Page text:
Who or Whom?

An explanation of the proper times to use the words "who" and "whom."

  1. Daniel
    Who and whom is often mixed up.

    Who is a subjective pronoun, whereas whom is objective. Who is similar to he, she, it, and they. In other words, using who or whom is dependent on if you're referring to the object or subject of a sentence. Who is used as a subject to a verb, whereas whom acts as an object within a sentence. The same is the case for whoever and whomever.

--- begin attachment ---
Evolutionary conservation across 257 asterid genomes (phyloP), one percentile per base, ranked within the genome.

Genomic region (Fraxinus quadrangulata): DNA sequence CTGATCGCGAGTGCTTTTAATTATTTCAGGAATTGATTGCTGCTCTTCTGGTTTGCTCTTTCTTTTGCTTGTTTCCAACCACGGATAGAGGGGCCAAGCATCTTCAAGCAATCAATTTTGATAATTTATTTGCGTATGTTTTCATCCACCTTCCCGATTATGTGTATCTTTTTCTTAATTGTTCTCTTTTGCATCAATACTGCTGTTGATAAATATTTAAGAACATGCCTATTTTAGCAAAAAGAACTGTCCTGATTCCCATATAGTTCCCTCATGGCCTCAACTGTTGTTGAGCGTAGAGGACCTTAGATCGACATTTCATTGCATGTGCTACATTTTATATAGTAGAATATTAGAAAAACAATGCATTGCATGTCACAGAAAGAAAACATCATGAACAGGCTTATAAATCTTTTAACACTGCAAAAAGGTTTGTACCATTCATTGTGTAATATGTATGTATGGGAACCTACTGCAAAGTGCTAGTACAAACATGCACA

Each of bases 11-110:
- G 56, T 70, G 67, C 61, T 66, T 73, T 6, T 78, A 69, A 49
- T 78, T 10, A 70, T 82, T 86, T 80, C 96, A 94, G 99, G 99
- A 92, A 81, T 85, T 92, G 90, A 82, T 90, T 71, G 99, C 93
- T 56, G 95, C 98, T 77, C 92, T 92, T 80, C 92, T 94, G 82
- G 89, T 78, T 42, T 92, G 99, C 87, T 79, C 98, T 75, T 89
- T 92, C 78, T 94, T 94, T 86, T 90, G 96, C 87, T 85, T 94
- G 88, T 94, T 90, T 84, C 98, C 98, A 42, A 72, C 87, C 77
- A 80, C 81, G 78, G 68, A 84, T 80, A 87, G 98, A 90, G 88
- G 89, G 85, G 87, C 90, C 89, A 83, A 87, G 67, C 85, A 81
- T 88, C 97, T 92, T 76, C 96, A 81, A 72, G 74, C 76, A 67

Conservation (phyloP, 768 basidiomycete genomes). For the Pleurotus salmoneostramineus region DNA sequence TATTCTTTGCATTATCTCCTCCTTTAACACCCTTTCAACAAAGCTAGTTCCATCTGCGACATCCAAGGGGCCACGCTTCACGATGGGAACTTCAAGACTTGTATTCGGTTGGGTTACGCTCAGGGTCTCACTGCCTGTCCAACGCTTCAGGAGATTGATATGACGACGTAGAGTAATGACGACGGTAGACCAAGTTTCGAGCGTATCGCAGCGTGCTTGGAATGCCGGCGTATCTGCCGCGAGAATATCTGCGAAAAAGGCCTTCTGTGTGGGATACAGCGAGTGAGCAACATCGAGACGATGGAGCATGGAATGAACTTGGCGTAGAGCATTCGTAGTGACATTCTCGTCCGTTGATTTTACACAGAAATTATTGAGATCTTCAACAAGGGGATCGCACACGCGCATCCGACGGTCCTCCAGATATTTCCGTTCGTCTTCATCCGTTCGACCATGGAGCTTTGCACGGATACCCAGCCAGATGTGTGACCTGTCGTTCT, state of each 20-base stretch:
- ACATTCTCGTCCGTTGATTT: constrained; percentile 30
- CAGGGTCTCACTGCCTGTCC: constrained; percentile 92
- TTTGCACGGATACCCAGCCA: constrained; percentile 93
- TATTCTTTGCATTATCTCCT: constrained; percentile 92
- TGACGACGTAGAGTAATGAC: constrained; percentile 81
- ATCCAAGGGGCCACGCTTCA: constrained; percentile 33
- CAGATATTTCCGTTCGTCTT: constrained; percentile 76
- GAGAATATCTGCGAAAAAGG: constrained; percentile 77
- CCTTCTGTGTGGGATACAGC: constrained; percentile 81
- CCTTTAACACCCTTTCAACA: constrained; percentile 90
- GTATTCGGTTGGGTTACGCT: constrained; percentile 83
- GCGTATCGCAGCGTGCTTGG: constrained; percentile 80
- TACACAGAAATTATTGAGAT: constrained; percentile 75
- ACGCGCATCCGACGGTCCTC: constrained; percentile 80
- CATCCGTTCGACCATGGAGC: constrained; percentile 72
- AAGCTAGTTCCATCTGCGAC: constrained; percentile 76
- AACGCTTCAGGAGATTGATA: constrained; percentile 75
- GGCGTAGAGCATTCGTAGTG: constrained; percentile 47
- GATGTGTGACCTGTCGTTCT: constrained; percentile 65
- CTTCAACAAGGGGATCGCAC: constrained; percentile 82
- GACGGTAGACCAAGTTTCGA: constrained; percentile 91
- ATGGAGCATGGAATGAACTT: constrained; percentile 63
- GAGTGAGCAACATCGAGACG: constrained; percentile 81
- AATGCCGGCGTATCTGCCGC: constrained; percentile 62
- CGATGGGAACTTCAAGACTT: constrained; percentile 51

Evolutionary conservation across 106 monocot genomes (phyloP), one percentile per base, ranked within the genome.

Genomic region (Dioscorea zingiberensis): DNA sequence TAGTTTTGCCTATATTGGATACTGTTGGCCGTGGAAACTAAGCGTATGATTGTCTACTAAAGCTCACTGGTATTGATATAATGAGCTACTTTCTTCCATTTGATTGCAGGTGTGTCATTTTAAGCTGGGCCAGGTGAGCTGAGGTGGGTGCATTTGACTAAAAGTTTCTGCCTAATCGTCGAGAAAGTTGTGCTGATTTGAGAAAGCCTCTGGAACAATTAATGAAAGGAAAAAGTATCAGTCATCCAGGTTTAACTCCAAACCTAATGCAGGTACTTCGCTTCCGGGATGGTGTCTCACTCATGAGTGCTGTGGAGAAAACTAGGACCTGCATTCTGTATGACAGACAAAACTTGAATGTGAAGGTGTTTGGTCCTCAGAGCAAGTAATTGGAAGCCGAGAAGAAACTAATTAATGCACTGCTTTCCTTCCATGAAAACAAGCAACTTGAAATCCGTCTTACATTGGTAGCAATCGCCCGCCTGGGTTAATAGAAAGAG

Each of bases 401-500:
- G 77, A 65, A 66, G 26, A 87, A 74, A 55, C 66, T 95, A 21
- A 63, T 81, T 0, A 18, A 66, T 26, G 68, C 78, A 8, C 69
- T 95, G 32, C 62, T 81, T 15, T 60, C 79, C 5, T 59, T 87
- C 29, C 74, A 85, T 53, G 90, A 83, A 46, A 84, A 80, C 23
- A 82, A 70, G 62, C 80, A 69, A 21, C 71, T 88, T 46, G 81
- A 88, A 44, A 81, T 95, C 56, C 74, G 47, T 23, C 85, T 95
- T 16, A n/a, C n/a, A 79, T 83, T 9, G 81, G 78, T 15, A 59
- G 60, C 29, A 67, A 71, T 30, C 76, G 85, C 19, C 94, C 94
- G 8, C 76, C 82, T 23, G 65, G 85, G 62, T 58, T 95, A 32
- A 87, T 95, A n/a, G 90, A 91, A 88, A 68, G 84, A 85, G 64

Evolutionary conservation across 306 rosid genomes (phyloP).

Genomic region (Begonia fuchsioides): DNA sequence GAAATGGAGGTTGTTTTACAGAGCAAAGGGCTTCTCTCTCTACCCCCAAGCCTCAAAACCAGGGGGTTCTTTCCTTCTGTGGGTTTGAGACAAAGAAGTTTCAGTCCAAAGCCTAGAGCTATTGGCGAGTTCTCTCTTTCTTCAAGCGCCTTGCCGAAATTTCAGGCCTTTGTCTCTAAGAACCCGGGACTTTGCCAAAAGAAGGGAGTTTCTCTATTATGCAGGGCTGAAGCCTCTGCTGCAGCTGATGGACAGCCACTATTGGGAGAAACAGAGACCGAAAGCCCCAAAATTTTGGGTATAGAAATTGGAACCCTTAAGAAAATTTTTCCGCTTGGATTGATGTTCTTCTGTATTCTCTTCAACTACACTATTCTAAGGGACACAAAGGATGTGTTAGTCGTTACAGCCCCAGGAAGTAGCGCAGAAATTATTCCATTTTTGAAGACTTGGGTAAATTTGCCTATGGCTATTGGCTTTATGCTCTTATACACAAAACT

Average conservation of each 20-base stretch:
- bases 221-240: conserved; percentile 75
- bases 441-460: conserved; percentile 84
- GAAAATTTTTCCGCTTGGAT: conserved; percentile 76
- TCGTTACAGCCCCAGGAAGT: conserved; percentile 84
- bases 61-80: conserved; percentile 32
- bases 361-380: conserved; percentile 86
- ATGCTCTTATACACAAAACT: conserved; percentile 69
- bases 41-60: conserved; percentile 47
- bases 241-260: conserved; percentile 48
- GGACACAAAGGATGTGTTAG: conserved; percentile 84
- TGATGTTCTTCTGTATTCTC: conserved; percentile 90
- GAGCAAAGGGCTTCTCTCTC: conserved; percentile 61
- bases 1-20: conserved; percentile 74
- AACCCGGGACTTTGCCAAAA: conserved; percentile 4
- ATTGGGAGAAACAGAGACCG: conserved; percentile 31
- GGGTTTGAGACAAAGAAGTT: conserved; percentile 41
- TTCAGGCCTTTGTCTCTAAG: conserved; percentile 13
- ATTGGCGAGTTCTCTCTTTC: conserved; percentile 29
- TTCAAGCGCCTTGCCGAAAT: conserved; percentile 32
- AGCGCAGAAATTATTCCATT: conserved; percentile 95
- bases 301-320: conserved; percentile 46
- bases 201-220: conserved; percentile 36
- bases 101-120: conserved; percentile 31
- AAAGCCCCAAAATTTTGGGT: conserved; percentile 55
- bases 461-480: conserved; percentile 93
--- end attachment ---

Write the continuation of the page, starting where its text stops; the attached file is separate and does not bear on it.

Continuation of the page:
An easy way to determine this is to use the he/him substitution method. Substitute who with he/she, and whom with him/her.


    Who [he] wrote this story?

    I called a literary agent, whom I will meet next week. [I called a literary agent, I will meet with him next week]

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